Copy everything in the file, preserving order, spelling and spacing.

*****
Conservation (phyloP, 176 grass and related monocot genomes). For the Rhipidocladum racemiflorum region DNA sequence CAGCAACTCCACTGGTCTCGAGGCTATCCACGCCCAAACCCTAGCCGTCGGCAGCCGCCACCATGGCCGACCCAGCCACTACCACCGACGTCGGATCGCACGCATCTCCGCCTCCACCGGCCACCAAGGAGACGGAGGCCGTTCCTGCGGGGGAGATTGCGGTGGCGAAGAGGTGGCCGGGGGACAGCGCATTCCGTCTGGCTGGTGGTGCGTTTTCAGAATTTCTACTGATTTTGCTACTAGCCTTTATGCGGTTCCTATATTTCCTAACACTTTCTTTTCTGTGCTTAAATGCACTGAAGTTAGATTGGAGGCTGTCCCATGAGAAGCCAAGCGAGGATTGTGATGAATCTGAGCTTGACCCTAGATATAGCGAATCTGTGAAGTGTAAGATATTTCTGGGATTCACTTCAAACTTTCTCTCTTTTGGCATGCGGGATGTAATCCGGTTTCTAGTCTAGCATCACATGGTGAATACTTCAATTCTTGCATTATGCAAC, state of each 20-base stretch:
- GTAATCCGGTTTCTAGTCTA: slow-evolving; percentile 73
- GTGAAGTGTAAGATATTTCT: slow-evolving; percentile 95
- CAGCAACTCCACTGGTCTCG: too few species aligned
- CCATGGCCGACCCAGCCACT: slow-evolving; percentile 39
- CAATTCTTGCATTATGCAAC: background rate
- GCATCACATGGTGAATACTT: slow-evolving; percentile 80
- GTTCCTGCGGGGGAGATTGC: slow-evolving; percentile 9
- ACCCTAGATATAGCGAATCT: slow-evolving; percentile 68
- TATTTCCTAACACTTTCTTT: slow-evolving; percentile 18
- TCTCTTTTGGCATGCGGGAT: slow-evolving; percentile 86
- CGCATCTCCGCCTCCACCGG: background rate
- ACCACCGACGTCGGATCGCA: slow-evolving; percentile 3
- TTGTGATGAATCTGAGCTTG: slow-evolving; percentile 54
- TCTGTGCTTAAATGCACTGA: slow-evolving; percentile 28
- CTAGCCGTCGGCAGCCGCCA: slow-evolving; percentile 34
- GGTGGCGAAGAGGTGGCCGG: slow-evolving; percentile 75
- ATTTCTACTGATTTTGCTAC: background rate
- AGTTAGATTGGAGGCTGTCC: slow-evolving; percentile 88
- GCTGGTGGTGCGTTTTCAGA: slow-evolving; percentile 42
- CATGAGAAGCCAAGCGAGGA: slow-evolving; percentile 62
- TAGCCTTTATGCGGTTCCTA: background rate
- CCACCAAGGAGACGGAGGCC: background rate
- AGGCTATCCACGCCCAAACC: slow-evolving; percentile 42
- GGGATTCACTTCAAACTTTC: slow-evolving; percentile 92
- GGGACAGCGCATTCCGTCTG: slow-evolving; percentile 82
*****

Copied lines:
Conservation (phyloP, 176 grass and related monocot genomes). For the Rhipidocladum racemiflorum region DNA sequence CAGCAACTCCACTGGTCTCGAGGCTATCCACGCCCAAACCCTAGCCGTCGGCAGCCGCCACCATGGCCGACCCAGCCACTACCACCGACGTCGGATCGCACGCATCTCCGCCTCCACCGGCCACCAAGGAGACGGAGGCCGTTCCTGCGGGGGAGATTGCGGTGGCGAAGAGGTGGCCGGGGGACAGCGCATTCCGTCTGGCTGGTGGTGCGTTTTCAGAATTTCTACTGATTTTGCTACTAGCCTTTATGCGGTTCCTATATTTCCTAACACTTTCTTTTCTGTGCTTAAATGCACTGAAGTTAGATTGGAGGCTGTCCCATGAGAAGCCAAGCGAGGATTGTGATGAATCTGAGCTTGACCCTAGATATAGCGAATCTGTGAAGTGTAAGATATTTCTGGGATTCACTTCAAACTTTCTCTCTTTTGGCATGCGGGATGTAATCCGGTTTCTAGTCTAGCATCACATGGTGAATACTTCAATTCTTGCATTATGCAAC, state of each 20-base stretch:
- GTAATCCGGTTTCTAGTCTA: slow-evolving; percentile 73
- GTGAAGTGTAAGATATTTCT: slow-evolving; percentile 95
- CAGCAACTCCACTGGTCTCG: too few species aligned
- CCATGGCCGACCCAGCCACT: slow-evolving; percentile 39
- CAATTCTTGCATTATGCAAC: background rate
- GCATCACATGGTGAATACTT: slow-evolving; percentile 80
- GTTCCTGCGGGGGAGATTGC: slow-evolving; percentile 9
- ACCCTAGATATAGCGAATCT: slow-evolving; percentile 68
- TATTTCCTAACACTTTCTTT: slow-evolving; percentile 18
- TCTCTTTTGGCATGCGGGAT: slow-evolving; percentile 86
- CGCATCTCCGCCTCCACCGG: background rate
- ACCACCGACGTCGGATCGCA: slow-evolving; percentile 3
- TTGTGATGAATCTGAGCTTG: slow-evolving; percentile 54
- TCTGTGCTTAAATGCACTGA: slow-evolving; percentile 28
- CTAGCCGTCGGCAGCCGCCA: slow-evolving; percentile 34
- GGTGGCGAAGAGGTGGCCGG: slow-evolving; percentile 75
- ATTTCTACTGATTTTGCTAC: background rate
- AGTTAGATTGGAGGCTGTCC: slow-evolving; percentile 88
- GCTGGTGGTGCGTTTTCAGA: slow-evolving; percentile 42
- CATGAGAAGCCAAGCGAGGA: slow-evolving; percentile 62
- TAGCCTTTATGCGGTTCCTA: background rate
- CCACCAAGGAGACGGAGGCC: background rate
- AGGCTATCCACGCCCAAACC: slow-evolving; percentile 42
- GGGATTCACTTCAAACTTTC: slow-evolving; percentile 92
- GGGACAGCGCATTCCGTCTG: slow-evolving; percentile 82